New group works to improve Detroit Lakes High School
In November of 2008, a group of students from an AP European History class enjoyed debating topics so much they decided to form a new club at Detroit Lakes High School.
"It was very interesting and very fun," Senior Aaron Singer said of the class and debates.
The students started talking about creating a debate team.
"There was nothing we could do to just yell at each other, which is what we wanted," he said with a smile. So, they took a different approach.
While the student council takes care of things inside and outside of school, like the recent donation to the food pantry, the newly formed Junior States of America, "localized the effort within the school," he said.
"We really wanted something for the school."
So the group drafted an 18-page constitution, got organized with some teachers' help and tried to distinguish itself from the student council.
"We're trying to find that fine line," Singer said.
In January of 2009, the group held elections and started meeting regularly in February.
There are 15 members in the founding group, and the make up of the organization is based completely on the U.S. Constitution. They also follow Robert's Rules of Order for structure.
There are five representatives from the ninth and 10th grades, five senators from the 11th and 12th grades, and one justice from each grade. The three branches of government are all represented.
President is Singer -- who also holds the position of expansion officer with the Midwest JSA State -- followed by Cole Cossette as vice president, Bryan Lee as secretary, Nick Arens as treasurer, Cara Berger as secretary of state, Tanner Yocom as attorney general, Tré Martinez as secretary of interior, Ashley Morben as secretary of external affairs, Mariah Neuhauser as secretary of communications, Dakota Olds as secretary of publications, Kira Leichter as chief justice and Cecilia Erholtz as chief of staff.
The advisor is social studies teacher Wade Johnson.
"It came about because there were a bunch of students that wanted to improve their school," Johnson said. "I give them some advice, but this is their deal. I let them run the show."
To get the idea going, Singer approached the principals with the idea. First, they had to assess the need and purpose of the group.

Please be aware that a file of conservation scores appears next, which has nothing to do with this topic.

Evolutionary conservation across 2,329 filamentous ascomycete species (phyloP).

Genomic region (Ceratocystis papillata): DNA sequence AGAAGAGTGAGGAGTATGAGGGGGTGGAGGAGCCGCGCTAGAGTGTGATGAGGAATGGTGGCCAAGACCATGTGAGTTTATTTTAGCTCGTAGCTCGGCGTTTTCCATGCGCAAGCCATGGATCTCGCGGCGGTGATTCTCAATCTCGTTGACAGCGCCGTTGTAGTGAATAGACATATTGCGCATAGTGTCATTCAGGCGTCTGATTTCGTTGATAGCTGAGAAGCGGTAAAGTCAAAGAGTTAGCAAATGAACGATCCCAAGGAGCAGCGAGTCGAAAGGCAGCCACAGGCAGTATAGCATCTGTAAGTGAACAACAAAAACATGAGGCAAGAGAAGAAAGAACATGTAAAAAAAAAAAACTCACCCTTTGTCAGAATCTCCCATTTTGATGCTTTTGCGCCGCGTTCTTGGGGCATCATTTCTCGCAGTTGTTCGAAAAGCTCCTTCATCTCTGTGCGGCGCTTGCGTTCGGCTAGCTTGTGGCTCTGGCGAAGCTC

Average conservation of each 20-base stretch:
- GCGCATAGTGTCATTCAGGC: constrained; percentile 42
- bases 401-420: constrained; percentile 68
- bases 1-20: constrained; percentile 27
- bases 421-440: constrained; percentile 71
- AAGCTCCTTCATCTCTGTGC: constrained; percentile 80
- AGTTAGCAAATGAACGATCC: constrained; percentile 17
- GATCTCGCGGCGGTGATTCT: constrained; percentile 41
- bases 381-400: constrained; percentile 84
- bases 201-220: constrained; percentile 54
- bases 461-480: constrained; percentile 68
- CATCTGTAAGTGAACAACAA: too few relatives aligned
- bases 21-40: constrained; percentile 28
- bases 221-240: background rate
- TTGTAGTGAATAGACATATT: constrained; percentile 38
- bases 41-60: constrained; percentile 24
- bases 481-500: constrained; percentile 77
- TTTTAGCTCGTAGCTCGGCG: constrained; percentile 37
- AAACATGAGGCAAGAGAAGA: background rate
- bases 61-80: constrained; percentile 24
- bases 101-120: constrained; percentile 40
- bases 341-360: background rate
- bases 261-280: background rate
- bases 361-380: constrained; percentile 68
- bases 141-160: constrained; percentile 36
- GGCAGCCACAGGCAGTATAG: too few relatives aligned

"He supported us from the beginning, for the most part," Singer said of Principal Steve Morben.
Morben then approved the constitution and allowed the group to move forward and recruit members.
"We're hoping to be the top organization in the school. That was my vision," Singer said.
That's a vision he hopes doesn't die once he graduates this spring.
The purpose of the club is to "create and implement program, policy, policy changes to benefit the school," Singer said.
"It is student driven. It is for them. It's the one group we have around here that is by students and for students," Johnson said. "These guys are trying to improve the climate and what we have in the school."
The group is working on keeping the school clean, have gotten recycling bins put out, and most notably, are responsible for the lounge in the commons area. A large leather couch and television are situated in the corner of the room, which is in use at all times throughout the day.
The lounge has been in existence for about a week and a half, and after only a few days, "I'm very, very pleased with the use it's getting," Singer said.
Now that the lounge is accomplished, other works in progress include cleaning up the school, repairing the bathrooms and being able to drive snowmobiles to school.
"Whether we fail or not, we tried. That's what matters."
To earn money for the school improvements, the JSA group first held an inaugural festivities fund-raiser in the spring. They offered something for everyone -- a dance, dodgeball, Guitar Hero. They also received donated items for the lounge area.
As a way to get their name, information and freedom of the press out, the group started a school newspaper as well.
"Students are not allowed to express concerns or opinions," Singer said as one of the reasons.
There are five staff writers and two photographers at "The Laker Voice," distributed around the school. Singer added that when JSA has something to say, it can get the word out without having to hold a meeting or send out fliers.
Singer's vision for the future includes 32-inch televisions throughout school to view Laker Live and other news shows. At the bottom, there will be scrolling announcements from the school.
They've also thought about purchasing textbooks.
"Teachers don't get enough credit for what they do," he said.
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